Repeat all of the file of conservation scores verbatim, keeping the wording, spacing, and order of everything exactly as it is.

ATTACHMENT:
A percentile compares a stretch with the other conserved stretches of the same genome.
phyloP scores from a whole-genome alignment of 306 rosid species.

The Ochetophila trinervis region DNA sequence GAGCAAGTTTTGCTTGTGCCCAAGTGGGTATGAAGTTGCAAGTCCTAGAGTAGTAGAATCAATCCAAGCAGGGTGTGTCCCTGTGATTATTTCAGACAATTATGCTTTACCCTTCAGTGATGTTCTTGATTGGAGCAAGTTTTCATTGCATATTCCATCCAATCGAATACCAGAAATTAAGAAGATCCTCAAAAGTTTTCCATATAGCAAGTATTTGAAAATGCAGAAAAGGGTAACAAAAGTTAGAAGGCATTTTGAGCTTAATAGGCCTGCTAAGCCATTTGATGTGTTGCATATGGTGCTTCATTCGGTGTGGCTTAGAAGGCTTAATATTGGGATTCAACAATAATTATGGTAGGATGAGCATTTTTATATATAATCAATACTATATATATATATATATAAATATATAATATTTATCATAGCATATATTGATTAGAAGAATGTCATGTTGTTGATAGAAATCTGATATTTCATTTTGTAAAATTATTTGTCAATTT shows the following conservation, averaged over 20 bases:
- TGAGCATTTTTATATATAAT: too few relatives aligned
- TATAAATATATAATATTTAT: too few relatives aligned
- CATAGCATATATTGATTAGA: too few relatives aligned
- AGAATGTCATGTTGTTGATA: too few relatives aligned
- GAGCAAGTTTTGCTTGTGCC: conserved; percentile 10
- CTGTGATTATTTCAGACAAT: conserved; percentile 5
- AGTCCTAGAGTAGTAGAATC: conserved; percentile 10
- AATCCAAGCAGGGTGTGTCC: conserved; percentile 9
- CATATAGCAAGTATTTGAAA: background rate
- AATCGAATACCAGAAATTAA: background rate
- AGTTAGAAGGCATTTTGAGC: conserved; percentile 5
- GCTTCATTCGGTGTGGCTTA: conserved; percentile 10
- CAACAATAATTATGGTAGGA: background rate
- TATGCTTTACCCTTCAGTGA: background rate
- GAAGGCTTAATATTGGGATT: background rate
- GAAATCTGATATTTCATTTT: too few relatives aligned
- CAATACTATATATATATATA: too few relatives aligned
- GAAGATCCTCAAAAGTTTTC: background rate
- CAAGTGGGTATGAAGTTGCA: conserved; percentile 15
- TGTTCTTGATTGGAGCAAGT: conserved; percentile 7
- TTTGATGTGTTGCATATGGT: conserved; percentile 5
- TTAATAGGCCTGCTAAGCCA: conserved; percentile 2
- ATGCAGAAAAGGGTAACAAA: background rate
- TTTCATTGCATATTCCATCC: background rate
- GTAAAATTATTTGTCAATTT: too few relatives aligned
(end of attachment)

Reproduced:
A percentile compares a stretch with the other conserved stretches of the same genome.
phyloP scores from a whole-genome alignment of 306 rosid species.

The Ochetophila trinervis region DNA sequence GAGCAAGTTTTGCTTGTGCCCAAGTGGGTATGAAGTTGCAAGTCCTAGAGTAGTAGAATCAATCCAAGCAGGGTGTGTCCCTGTGATTATTTCAGACAATTATGCTTTACCCTTCAGTGATGTTCTTGATTGGAGCAAGTTTTCATTGCATATTCCATCCAATCGAATACCAGAAATTAAGAAGATCCTCAAAAGTTTTCCATATAGCAAGTATTTGAAAATGCAGAAAAGGGTAACAAAAGTTAGAAGGCATTTTGAGCTTAATAGGCCTGCTAAGCCATTTGATGTGTTGCATATGGTGCTTCATTCGGTGTGGCTTAGAAGGCTTAATATTGGGATTCAACAATAATTATGGTAGGATGAGCATTTTTATATATAATCAATACTATATATATATATATATAAATATATAATATTTATCATAGCATATATTGATTAGAAGAATGTCATGTTGTTGATAGAAATCTGATATTTCATTTTGTAAAATTATTTGTCAATTT shows the following conservation, averaged over 20 bases:
- TGAGCATTTTTATATATAAT: too few relatives aligned
- TATAAATATATAATATTTAT: too few relatives aligned
- CATAGCATATATTGATTAGA: too few relatives aligned
- AGAATGTCATGTTGTTGATA: too few relatives aligned
- GAGCAAGTTTTGCTTGTGCC: conserved; percentile 10
- CTGTGATTATTTCAGACAAT: conserved; percentile 5
- AGTCCTAGAGTAGTAGAATC: conserved; percentile 10
- AATCCAAGCAGGGTGTGTCC: conserved; percentile 9
- CATATAGCAAGTATTTGAAA: background rate
- AATCGAATACCAGAAATTAA: background rate
- AGTTAGAAGGCATTTTGAGC: conserved; percentile 5
- GCTTCATTCGGTGTGGCTTA: conserved; percentile 10
- CAACAATAATTATGGTAGGA: background rate
- TATGCTTTACCCTTCAGTGA: background rate
- GAAGGCTTAATATTGGGATT: background rate
- GAAATCTGATATTTCATTTT: too few relatives aligned
- CAATACTATATATATATATA: too few relatives aligned
- GAAGATCCTCAAAAGTTTTC: background rate
- CAAGTGGGTATGAAGTTGCA: conserved; percentile 15
- TGTTCTTGATTGGAGCAAGT: conserved; percentile 7
- TTTGATGTGTTGCATATGGT: conserved; percentile 5
- TTAATAGGCCTGCTAAGCCA: conserved; percentile 2
- ATGCAGAAAAGGGTAACAAA: background rate
- TTTCATTGCATATTCCATCC: background rate
- GTAAAATTATTTGTCAATTT: too few relatives aligned